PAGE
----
Coordinators of Jewish Community (shtetl) groups will discuss how they organized to obtain town-wide records, working with existing landsmanshaften, and focusing on the town and on the relationships between families who lived in the town. The panel will describe the sources they used to obtain many types of records including: archives, museums, national and local libraries, and cemeteries - in Lithuania - and in the countries Litvaks emigrated to (US, South Africa. Israel, Argentina, and others. Records include 18th, 19th, 20th century censuses, memoirs, the Eishishok photograph collection (USHMM), family stories, Yizkor books and the Interwar Community YIVO records; Yad Vashem’s Pages of Testimony, vital records, property, tax, rabbi electors and conscription lists; farmer’s applications, Internal Passports, court records, and stories in the Yiddish press and periodical literature. They will explain how they have cooperated with SIGs, and have stimulated group-interaction, using reunions, Birds-of-a-Feather gatherings at annual conferences, Internet groups. They will explain how they encouraged group interaction and the sharing and preservation of the history and family stories of their towns. These will be presented as models which others interested in focusing on entire ancestral towns, can follow.
Records that have been acquired, those in the pipeline, and what can be expected in the future. Court records, police records, foreign passport records, Teacher and Student School records, records of Jewish Prisoners in Lithuanian Prisons, etc. What are the possibilities of records that are presently unknown or have we reached the end of the line? Supporting a group effort to obtain records or just concentrating on acquiring records on your own? Using a private researcher or going through the archives? Doing your own research in the Lithuanian Archives. The advantages and disadvantages of each course of action. Archives outside of Lithuania that contain Lithuanian records such as those in Moscow and St. Petersburg: what do they contain and how accessible are they? The latest trends in LitvakSIG’s efforts to educate its members about records.5.15pm: LitvakSIG Annual Meeting.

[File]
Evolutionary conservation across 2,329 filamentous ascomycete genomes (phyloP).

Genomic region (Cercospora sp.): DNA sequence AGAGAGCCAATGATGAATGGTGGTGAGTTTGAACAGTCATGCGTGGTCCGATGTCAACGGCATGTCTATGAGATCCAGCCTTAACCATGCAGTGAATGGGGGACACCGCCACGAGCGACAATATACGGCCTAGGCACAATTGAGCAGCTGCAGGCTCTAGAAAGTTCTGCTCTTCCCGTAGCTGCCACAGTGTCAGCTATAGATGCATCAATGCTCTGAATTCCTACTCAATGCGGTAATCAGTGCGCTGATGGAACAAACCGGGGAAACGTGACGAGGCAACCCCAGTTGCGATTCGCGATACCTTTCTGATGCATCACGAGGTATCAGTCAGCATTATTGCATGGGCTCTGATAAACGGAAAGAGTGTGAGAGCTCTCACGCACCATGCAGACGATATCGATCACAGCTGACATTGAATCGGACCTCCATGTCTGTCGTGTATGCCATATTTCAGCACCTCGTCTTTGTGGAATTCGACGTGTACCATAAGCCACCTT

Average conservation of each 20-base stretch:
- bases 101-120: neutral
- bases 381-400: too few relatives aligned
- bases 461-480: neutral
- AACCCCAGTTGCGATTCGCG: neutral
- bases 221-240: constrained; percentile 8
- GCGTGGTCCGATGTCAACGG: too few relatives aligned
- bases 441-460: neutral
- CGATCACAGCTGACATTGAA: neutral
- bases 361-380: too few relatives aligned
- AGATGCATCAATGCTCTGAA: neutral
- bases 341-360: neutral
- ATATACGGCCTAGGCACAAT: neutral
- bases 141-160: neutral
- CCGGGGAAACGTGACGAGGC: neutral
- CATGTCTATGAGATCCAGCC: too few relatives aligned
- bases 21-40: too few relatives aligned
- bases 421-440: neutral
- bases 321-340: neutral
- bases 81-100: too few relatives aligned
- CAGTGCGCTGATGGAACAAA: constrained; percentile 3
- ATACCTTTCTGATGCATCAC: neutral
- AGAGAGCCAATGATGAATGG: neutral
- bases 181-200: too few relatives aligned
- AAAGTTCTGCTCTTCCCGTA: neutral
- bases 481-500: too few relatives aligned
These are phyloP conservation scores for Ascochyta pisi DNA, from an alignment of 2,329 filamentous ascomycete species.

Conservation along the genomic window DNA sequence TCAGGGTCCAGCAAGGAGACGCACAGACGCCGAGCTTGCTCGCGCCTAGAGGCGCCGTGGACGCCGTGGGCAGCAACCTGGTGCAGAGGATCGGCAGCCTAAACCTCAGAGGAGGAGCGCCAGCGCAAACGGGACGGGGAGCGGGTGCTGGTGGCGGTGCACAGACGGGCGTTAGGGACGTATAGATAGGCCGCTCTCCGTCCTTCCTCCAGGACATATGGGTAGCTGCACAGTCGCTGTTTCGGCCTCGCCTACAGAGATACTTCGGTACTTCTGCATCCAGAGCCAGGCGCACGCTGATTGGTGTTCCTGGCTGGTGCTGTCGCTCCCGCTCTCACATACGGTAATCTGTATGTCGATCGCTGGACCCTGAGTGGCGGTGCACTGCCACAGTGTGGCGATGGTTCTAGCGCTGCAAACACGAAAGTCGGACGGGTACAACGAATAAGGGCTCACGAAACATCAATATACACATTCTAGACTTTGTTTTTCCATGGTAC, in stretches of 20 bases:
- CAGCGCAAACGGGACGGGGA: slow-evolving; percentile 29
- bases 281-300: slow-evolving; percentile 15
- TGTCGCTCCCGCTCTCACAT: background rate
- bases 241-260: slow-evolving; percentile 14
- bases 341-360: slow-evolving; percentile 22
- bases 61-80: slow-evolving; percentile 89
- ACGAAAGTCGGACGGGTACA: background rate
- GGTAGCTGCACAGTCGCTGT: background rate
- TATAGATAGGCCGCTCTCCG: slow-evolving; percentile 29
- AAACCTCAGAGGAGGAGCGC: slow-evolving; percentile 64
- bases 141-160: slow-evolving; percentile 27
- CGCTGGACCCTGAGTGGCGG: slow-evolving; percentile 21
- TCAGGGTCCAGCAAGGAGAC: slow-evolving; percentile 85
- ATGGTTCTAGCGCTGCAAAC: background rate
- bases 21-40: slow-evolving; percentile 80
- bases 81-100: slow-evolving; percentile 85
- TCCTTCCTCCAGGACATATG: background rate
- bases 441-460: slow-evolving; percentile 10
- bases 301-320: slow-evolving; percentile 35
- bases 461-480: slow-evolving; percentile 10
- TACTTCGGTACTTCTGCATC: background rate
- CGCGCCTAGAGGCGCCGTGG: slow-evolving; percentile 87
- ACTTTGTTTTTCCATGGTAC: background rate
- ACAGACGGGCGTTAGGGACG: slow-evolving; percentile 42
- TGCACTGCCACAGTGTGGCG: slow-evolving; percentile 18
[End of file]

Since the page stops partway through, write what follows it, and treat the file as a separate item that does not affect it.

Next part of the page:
Board elections, past year achievements and reports on projects, translations, database search and overview and new content.
Hit the road with Howard Margol, Bruce Dumes and Aldona Sudeikiene (a teacher residing in Vilnius) to find out the current state of travel to - and research in - Lithuania and Latvia.
The year is 1915, the second year of World War I. Kaiser Wilhelm II decides to turn his troops eastwards to Russia. His English cousin, King George V, is overjoyed by this diversion. But his Russian cousin, Tsar Nicholas II, is dismayed: The Germans would be using the same route as Napoleon - across the NW corner of Lithuania, river Neiman, Kovno Gubernia. The Jews living in this part of the Pale were believed to be hostile to their Russian masters, and perceived as likely to support the advancing Germans, whom many Jews regarded as kith and kin. (There were upwards of 100,000 Jewish soldiers in the German armies, including Generals and Field Marshalls.) Jews were given 24 hours or less to evacuate: pots and pans, grannies, babies, bundled onto carts and headed to railway stations to travel thousands of miles east to new lives in Ukraine and Crimea. Who were they? From which shtetls? What records exist of their names? How many died? How many were born? How did they settle in their new homes? Why did so many of the successful ones return home in 1921-22?